First Sino-Japanese War Facts & Worksheets

First Sino-Japanese War facts and information plus worksheet packs and fact file. Includes 5 activities aimed at students 11-14 years old (KS3) & 5 activities aimed at students 14-16 years old (GCSE). Great for home study or to use within the classroom environment.

First Sino-Japanese War Worksheets

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Table of Contents
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    • Historical Background
    • Kim Ok-Gyun Affair and Donghak Rebellion
    • War
    • End of War
    • Aftermath

    Key Facts And Information

    Let’s know more about the First Sino-Japanese War!

    Depiction of Japanese cavalry attacking the Qing at the Battle of Pyongyang

    In the First Sino-Japanese War, Qing Dynasty China and Meiji Japan fought for control of Korea. The Sino-Japanese War symbolised the degeneration and enfeeblement of the Qing Dynasty. It demonstrated how successful modernisation had been in Japan since the Meiji Restoration compared to the Self-Strengthening Movement in China, wherein Western tactics and technology were adopted in a bid to reform Chinese military, diplomatic, fiscal and educational policy. The primary outcomes of the conflict were a shift in regional supremacy in Asia from China to Japan, the end of the Qing Dynasty, and the extinction of the Chinese classical heritage.


    • After two centuries, the shoguns or the military dictators of the Edo period’s policy of seclusion in Japan came to an end when the nation was opened up to trade by the Convention of Kanagawa in 1854. The Convention led to the signing of a treaty between the United States (US) and the Tokugawa Shogunate of Japan. The newly established Meiji administration began reforms to centralise and modernise Japan in the years after the Meiji Restoration of 1868 and the end of the shogunate. Intending to bring Japan up to par with the Western powers, the Japanese had despatched delegates and students from all over the world to study and incorporate Western arts and sciences.
    • Japan underwent these reforms to change from a feudal society to a contemporary industrial state. The Qing Dynasty of China began reforming its military and political ideology at about the same time, though it had far less success.


    • King Cheoljong passed away without leaving a male heir in January 1864. As a result of Korean succession laws, King Gojong, who was 12 years old at the time, took the throne. King Gojong was too young to reign, so his father, Yi Ha-ng, took over as regent and became the Daewongun, or ruler of the grand court. He ruled Korea in his son’s name.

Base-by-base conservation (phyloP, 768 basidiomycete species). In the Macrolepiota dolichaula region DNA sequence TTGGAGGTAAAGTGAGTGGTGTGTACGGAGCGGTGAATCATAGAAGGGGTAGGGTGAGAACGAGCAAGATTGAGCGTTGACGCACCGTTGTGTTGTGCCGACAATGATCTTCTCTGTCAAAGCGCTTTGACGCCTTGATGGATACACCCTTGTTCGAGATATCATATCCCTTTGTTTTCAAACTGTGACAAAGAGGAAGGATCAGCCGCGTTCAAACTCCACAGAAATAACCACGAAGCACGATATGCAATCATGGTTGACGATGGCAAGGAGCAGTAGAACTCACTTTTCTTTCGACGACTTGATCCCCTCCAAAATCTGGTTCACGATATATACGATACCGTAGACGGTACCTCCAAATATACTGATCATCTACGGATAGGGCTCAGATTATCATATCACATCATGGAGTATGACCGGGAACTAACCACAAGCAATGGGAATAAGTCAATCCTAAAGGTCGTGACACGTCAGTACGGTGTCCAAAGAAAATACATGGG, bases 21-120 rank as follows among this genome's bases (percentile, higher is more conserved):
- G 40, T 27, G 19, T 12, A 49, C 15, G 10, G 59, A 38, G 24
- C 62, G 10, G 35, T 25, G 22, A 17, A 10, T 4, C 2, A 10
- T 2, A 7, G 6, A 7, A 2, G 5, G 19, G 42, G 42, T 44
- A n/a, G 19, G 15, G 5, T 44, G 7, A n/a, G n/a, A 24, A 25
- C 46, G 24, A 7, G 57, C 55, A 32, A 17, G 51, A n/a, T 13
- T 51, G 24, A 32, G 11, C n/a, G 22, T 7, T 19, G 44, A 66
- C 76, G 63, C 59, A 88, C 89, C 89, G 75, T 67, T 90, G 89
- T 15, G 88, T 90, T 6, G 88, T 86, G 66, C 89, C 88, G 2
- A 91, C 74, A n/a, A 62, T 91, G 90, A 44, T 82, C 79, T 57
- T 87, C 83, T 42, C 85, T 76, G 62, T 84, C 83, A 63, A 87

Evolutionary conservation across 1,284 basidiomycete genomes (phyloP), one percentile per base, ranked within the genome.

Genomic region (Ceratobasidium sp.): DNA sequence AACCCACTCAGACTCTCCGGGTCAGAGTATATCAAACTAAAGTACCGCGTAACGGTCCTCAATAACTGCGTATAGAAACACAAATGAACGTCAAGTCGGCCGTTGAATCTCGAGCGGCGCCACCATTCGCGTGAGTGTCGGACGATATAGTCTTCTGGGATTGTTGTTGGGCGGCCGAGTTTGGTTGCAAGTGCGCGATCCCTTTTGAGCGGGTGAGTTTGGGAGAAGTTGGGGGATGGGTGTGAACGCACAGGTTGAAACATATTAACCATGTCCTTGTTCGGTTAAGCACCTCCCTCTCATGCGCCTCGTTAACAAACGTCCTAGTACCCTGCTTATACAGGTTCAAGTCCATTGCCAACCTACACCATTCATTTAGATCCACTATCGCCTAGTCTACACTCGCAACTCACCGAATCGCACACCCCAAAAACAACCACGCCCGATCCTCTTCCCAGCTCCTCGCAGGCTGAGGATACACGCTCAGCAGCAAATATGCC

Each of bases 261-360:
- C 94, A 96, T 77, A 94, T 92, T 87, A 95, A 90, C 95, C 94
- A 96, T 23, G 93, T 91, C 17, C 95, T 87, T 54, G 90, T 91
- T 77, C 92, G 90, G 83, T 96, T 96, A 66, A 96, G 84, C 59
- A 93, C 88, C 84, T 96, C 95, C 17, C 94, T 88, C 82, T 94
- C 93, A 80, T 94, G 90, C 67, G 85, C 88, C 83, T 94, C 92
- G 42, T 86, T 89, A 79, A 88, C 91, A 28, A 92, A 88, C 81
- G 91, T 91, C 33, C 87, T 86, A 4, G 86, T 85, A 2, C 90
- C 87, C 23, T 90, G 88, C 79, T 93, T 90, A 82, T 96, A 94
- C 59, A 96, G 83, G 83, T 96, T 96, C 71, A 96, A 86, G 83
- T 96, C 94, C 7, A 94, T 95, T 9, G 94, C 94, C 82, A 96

• The Daewongun started a series of changes with his rise to power meant to benefit the monarchy at the expense of the Yangban class.

      King Gojong
    • Because the King’s in-laws were historically influential in Korea, the Daewongun recognised that any future daughters-in-law might challenge his rule. He therefore made an effort to neutralise any potential challenge to his authority by choosing an orphaned girl from the weakly political Yeoheung Min clan to be the new Queen for his son.
    • The Daewongun was comfortable in his position of authority because Queen Min was his daughter-in-law and the royal consort. However, once she was crowned Queen, Min gathered all her relations and assigned them to powerful positions in the King’s name. The Queen also formed alliances with the Daewongun’s political adversaries, and by the end of 1873, she had amassed sufficient authority to depose him.
    • 1876. The Ganghwa Treaty was signed on 26 February 1876, opening Korea to Japanese trade following clashes between the Japanese and Koreans.
    • 1880. Kim Hong-jip, a Korean politician, led an expedition that the King despatched to Japan in 1880 as an eager observer of the improvements.
    • 1882. King Gojong broke with convention and sought Chinese guidance before establishing diplomatic relations with the US. On 22 May 1882, the Treaty of Peace, Amity, Commerce, and Navigation was formally signed between Korea and the US in Incheon, following discussions mediated by the Chinese in Tianjin.
    • 1883. In 1883, Korea inked trade and commerce agreements with Germany and Great Britain.
    • 1884. Agreements between Italy, Russia and Korea were made in 1884.
    • 1886. Korea inked trade and commerce agreements with France in 1886.


    • The Imo Incident, also known as the Imo Mutiny, or Jingo-gunran in Japanese, was a violent revolt and riot in Seoul that began on 23 July 1882 by soldiers of the Joseon Army, who disgruntled members of the larger Korean population eventually joined.